BUTTON, Gregory, Disaster Culture: Knowledge and Uncertainty in the Wake of Human and Environmental Catastrophe
FALASCA-ZAMPONI, Simonetta, Waste and Consumption: Capitalism, the Environment, and the Life of Things
FIJN, Natasha, Living with Herds: Human-Animal Coexistence in Mongolia
GUNERATNE, Arjun, ed., Culture and the Environment in the Himalaya
HASTRUP, Frida, Weathering the World: Recovery in the Wake of the Tsunami in a Tamil Fishing Village
JOHNSTON, Barbara Rose, ed., Life and Death Matters: Human Rights, Environment and Social Justice
KIRBY, Peter Wynn, Troubled Natures: Waste, Environment, Japan
MCADAM, Jane. ed., Climate Change and Displacement: Multidisciplinary Perspectives
MENZIES, Charles R., Red Flags and Lace Coiff es: Identity and Survival in a Breton Village
MORAN, Emilio F., Environmental Social Science: Human-Environment Interactions and Sustainability
NEWING, Helen, Conducting Research in Conservation: A Social Science Perspective
PARR, Joy, Sensing Changes: Technologies, Environments, and the Everyday, 1953–2003
RADEMACHER, Anne M., Reigning the River: Urban Ecologies and Political Transformation in Kathmandu
RUTHERFORD, Stephanie, Governing the Wild: Ecotours of Power
WALKER, Peter A. and Patrick T. HURLEY, Planning Paradise: Politics and Visioning of Land Use in Oregon
Rebecca Feinberg, Patrick Nason and Hamsini Sridharan
In studying the lives and livelihoods of human beings, the social sciences and humanities often find their lines of inquiry tugged in the direction of other, nonhuman beings. When Claude Lévi-Strauss (1963) suggested that “thinking with” animals was relevant and fruitful to the study of humankind, scholars began to follow these leads with academic rigor, enthusiasm, and creativity. Propelled into the new millennium by the passion of the environmental movement, compounded by natural and anthropogenic disaster, and now entrenched in the discourse of the Anthropocene, recent scholarship has simultaneously called into question the validity of human exceptionalism and expanded our social and political worlds to include animals and myriad other nonhuman beings. This move is paradoxical: as the significance of human action on this planet has increased, the category of the human is continually challenged and redrawn. While contemporary posthumanist critique rethinks the importance of animals and strives to destabilize long-standing ontological exceptions, it does so just as the effects of human presence overwhelmingly single out our species as the dominant agents of planetary change (see Chakrabarty 2009; Steffen, Crutzen, and McNeill 2007).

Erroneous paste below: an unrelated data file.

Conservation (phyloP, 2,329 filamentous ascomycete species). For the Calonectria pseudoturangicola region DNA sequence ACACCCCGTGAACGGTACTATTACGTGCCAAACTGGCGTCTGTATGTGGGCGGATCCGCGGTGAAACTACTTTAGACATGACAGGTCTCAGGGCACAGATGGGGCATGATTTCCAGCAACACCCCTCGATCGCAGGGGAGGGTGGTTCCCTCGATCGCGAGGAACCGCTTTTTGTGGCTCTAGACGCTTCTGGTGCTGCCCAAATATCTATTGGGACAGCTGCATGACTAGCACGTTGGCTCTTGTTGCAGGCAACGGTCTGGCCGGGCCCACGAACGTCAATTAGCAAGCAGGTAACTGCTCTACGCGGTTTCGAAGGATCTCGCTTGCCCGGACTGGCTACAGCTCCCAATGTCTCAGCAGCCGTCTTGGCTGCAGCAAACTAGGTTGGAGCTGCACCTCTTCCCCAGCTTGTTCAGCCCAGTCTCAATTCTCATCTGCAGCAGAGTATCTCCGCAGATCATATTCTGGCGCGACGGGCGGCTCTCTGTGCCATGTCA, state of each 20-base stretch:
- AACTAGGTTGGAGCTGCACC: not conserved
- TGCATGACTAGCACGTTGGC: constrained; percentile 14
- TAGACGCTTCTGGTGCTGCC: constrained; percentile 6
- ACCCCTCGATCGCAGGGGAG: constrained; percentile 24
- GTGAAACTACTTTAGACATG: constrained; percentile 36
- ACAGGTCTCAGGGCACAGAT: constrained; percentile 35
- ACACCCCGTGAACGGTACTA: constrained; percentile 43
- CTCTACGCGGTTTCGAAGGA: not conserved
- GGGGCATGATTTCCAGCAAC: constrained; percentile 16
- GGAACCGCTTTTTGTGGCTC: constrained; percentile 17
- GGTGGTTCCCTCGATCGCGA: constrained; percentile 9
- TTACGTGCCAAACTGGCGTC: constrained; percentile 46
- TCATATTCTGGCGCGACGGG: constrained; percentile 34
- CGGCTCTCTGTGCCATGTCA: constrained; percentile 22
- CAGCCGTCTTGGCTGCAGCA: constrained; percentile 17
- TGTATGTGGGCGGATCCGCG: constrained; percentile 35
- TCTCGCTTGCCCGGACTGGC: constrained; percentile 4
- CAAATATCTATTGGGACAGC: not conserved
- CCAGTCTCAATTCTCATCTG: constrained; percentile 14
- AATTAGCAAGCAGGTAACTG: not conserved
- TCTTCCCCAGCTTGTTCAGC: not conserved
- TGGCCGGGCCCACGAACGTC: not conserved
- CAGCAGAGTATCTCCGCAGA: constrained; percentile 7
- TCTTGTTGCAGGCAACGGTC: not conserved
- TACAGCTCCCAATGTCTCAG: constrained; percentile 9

Culture, Communication and Computers Applied to a Real World Problem
Stephen M. Lyon and Michael Fischer
Displacement following natural disasters brings about both short- and long-term issues that urban planners must address. While we recognize that many (though not all) aspects of the short-term plans may not require extensive anthropological insights, the long-term plans, on the contrary, do. We suggest in this article that one of the most important contributions anthropologists can make is producing formal models of indigenous knowledge systems (which are derived from underlying cultural systems) and identifying the ways in which such systems are communicated. Adopting an interdisciplinary approach which borrows from developments in artificial intelligence (AI) and multi-agent modelling (MAM), we argue that many of the tools that such disciplines have produced can serve an important role in long-range planning for the coexistence of disparate communities if they are adequately informed by anthropological understandings of the communities involved. We briefly outline the anthropology of communication and the culture concept before turning our attention to something that AI and MAM researchers have dubbed ontologies to suggest that it is possible to model cultural systems in dynamic ways that enable sociocultural models of communities which are simultaneously resilient and robust. We give a concrete example of such a cultural system (izzat or 'honour' in South Asia) and demonstrate what an ontology of such a system might look like.